Charles Dunlap of Dunlap Design Group has been designing beautiful homes in
metro Detroit for more than a decade. Inspired by organic forms, varied use of
materials, and well edited spaces, Dunlap’s design style continually evolves while
remaining modern and classic.
What is your design philosophy?
Great design should improve the way people live – it connects them to their
surroundings. It’s not just furniture placement and rug selection. Great design is
about making interiors function for the way people want to live. It should also be a
reflection of their personality and ultimately enhance their lives.
|The paneled library is modern and
What serves as your inspiration?
I find inspiration everywhere – from the grittiest urban areas to the most elegant locations in Europe. My
travels give me a unique understanding of many styles, and an exposure to unusual materials. Travel
also exposes me to various cultures around the world. It’s interesting to see how differently people
I like to use earth tones and texture, as you might
find outdoors, it connects the interior to the exterior
and really puts people at ease.
What is your design process like?
While working on a project, we are sensitive to the
architecture, site, function and the way our clients
want to live. Many times I use the architecture of my
clients’ homes as a jumping off point for their interiors.
Before we begin any design work we send our new
clients a questionnaire in order for us to get to know
them and have a better understanding of their
project. It is important for us to find if we are all a
good fit and that we establish clear expectations at
the beginning of the project.
I’m interviewing them, just as they’re interviewing me, and we establish trust at the beginning of the
designer / client relationship. Trust really is the proper ingredient for a successful design collaboration.
I feel one way our firm stands out is the
use of technology in our design process
to convey our ideas to our clients. For
example, some of our clients find it
difficult to visualize the entire concept so
we employ 3D modeling software that
allows our clients to actually see the
|This mid-century inspired room features a sofa
designed to be used as a dining banquette.
While nothing really can replace face-
to-face interactions, we also meet with
many of our clients via the Internet.
We often are working with busy
professionals who sometimes live out
of state and appreciate the flexibility
of being able to meet with us though
the computer to review floor plans,
materials, and so forth.
Are you working on any projects
that are particularly exciting right
I find excitement in all of my projects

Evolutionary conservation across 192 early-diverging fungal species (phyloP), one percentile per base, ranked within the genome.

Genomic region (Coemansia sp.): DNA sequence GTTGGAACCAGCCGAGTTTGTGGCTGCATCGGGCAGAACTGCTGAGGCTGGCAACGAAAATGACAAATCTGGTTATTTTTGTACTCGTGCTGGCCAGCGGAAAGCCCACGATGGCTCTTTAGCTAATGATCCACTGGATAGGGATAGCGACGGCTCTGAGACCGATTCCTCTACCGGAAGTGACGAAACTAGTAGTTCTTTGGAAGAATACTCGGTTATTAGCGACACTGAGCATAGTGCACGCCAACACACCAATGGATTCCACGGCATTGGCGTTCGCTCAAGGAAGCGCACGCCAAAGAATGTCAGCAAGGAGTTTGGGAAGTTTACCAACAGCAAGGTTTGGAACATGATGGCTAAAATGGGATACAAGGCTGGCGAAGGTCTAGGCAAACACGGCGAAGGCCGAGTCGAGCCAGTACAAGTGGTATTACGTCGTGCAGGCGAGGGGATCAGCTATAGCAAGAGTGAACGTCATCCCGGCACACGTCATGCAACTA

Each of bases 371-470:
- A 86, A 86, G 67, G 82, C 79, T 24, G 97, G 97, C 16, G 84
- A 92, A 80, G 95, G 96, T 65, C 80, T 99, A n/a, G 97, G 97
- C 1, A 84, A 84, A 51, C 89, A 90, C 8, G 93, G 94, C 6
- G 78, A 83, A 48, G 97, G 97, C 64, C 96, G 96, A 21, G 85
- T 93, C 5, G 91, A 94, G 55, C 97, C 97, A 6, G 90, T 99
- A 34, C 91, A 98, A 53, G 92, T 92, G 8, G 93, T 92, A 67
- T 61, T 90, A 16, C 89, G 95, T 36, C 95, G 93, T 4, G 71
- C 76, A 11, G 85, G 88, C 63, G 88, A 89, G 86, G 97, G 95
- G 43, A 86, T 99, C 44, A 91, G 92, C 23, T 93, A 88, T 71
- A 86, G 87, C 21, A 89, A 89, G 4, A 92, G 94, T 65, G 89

because each project is different. I’m
not about cookie-cutter design. People
come to an interior designer for custom,
tailored solutions. The majority of our
clients give us a clear idea of what they are looking to achieve, then trust us to create their dream home.
While we’re all for collaboration, I think the best design happens when clients allow the designer to take
the reins of their project.
From your past projects, do you have a favorite?
It’s always rewarding when I can tell that I have enhanced the way my clients live. It’s such a thrill for me
when I receive phone calls or referrals from past clients that tell me they are still enjoying the space I’ve
created for them.
My favorite projects are those where the client has let me go and trusted me even if it meant stepping
a bit outside their comfort zone to do a bold printed wallcovering or unusual material – treatments that
made those spaces really special.
|Multicolor glass tile is a striking focal point
in this bathroom.
How has the nature of interior design changed
over the past few years?
I think the whole “design on a dime” thing has
changed the way people look at design – and not in
a good way. People have unrealistic expectations.
Social media, the Internet, and smart phones have
created an immediacy that is not necessarily
conducive to design. Good design takes time.
While hiring an interior designer can save you from
making mistakes, you should be going to them for
something special and custom. That’s what real
Your firm is celebrating 11 years – how did you
become interested in design, and what have
you learned over the past decade?
I was in the fashion merchandising business for
10 years, which made me realize my love for style
and individuality. At that time, I remember
devouring every issue of Architectural Digest. when
it arrived. Eventually, that passion influenced me
to enroll in Wayne State University’s Interior
Design program. Since then, I’ve learned that there
will always be problems, and it’s how they’re
resolved that truly makes the difference. Our job title
may be interior designer, but our many roles include project manager, client relations, and often times,
therapist. Communication and trust between client, designer, vendors, and artisans is crucial.